That’s one way to get to the green.
Why walk to the next hole when you can arrive there in style?
And this thing is no joke.
The experimental aircraft is capable of achieving speeds of up to 46 miles per hour and reaching heights of up to 3,000 feet. Given that silence on a golf course is essential when a golfer is setting up their shot, the BW-Air utilizes a piston-less rotary engine to keep the noise to a minimum.
Watson, the fifth-ranked golfer in the world, debuted the airborne golf cart to draw attention to the sport’s return to the Olympics. He’ll be accompanied to the tees in Rio, Brazil on August 5, 2016 by the rest of Team USA: Rickie Fowler, Patrick Reed, and Matt Kuchar. On the women’s side, Lexi Thompson, Stacy Lewis, and Gerina Piller will sport the red, white, and blue.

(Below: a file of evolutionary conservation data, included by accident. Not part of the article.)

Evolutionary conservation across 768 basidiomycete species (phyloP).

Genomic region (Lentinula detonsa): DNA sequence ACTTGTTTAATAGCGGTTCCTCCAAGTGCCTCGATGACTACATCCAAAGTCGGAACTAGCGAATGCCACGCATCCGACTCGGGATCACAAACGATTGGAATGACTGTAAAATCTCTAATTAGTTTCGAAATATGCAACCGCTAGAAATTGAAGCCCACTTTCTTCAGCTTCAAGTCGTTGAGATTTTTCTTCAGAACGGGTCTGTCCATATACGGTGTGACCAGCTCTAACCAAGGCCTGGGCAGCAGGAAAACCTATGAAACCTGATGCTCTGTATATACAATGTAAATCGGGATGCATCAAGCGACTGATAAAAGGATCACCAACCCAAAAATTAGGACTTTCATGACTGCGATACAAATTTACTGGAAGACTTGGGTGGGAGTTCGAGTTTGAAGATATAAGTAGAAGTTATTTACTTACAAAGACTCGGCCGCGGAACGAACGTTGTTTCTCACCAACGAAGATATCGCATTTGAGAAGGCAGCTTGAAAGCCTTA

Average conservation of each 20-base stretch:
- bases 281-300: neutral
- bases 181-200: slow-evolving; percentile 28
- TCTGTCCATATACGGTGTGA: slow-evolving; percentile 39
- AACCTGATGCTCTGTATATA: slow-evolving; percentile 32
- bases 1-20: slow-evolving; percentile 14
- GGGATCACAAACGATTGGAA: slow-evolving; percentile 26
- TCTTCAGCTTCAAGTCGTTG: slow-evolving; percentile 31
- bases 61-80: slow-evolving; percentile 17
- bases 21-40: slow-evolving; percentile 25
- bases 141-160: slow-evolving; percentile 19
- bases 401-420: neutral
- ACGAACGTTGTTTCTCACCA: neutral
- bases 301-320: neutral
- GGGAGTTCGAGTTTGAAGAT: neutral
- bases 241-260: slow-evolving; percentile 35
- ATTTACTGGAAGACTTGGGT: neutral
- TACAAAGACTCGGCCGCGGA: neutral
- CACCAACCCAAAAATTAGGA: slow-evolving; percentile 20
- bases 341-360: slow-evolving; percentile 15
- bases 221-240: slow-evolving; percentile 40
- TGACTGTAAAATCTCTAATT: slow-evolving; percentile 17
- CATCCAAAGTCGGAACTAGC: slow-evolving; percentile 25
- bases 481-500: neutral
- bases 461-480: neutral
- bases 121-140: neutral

It’s not the first time Watson has taken to the links in an unconventional way. Back in 2013, he glided to the greens in a custom-made hovercraft dubbed the BW1.
Though the BW-Air is clearly a marketing stunt, it’s also very real. Martin Aircraft suggested the vehicle could be used by fire, police, and rescue departments thanks to its ability to take off and land vertically and navigate in close quarters.
Consumers, too, may be able to get their hands on the craft—though it’ll cost about $200,000. If you have that kind of cash sitting around and you’d like to have people treat you like target practice as you soar over the golf course, you can place a pre-order for your own version of the BW-Air.
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